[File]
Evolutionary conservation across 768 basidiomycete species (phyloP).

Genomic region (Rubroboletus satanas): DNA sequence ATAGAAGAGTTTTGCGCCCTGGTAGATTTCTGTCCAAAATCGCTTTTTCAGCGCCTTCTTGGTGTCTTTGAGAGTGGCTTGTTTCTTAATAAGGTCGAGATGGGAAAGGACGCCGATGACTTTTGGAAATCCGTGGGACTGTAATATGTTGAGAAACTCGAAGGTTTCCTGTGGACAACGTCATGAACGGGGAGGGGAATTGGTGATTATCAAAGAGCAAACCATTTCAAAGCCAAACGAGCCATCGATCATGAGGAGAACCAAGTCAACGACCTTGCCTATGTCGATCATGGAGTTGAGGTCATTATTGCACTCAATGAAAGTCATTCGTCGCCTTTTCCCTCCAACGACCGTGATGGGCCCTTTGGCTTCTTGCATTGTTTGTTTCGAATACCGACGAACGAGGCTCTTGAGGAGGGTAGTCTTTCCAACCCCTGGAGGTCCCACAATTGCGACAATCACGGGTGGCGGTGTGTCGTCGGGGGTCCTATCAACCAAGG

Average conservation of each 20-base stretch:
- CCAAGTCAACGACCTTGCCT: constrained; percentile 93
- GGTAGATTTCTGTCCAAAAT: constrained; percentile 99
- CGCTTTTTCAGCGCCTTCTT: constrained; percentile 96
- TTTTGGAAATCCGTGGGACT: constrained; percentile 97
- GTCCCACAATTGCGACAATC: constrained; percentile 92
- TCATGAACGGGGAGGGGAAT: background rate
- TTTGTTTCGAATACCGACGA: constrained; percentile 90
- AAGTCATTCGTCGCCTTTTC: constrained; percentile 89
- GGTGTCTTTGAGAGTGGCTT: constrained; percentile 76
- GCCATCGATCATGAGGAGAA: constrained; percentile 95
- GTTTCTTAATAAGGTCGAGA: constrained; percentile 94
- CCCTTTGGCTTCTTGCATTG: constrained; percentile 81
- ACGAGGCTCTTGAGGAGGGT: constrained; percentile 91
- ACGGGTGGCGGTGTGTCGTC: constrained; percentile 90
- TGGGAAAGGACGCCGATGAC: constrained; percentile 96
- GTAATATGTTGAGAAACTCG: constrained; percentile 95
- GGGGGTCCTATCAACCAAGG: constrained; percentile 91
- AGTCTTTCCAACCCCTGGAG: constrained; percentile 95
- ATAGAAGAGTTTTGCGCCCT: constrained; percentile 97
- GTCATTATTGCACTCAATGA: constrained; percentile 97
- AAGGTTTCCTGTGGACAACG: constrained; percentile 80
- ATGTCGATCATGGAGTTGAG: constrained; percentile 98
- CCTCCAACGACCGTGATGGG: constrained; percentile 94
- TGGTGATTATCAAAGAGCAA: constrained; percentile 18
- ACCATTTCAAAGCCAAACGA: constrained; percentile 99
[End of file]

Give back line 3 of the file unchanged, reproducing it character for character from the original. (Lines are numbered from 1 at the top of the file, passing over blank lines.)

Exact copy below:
Average conservation of each 20-base stretch: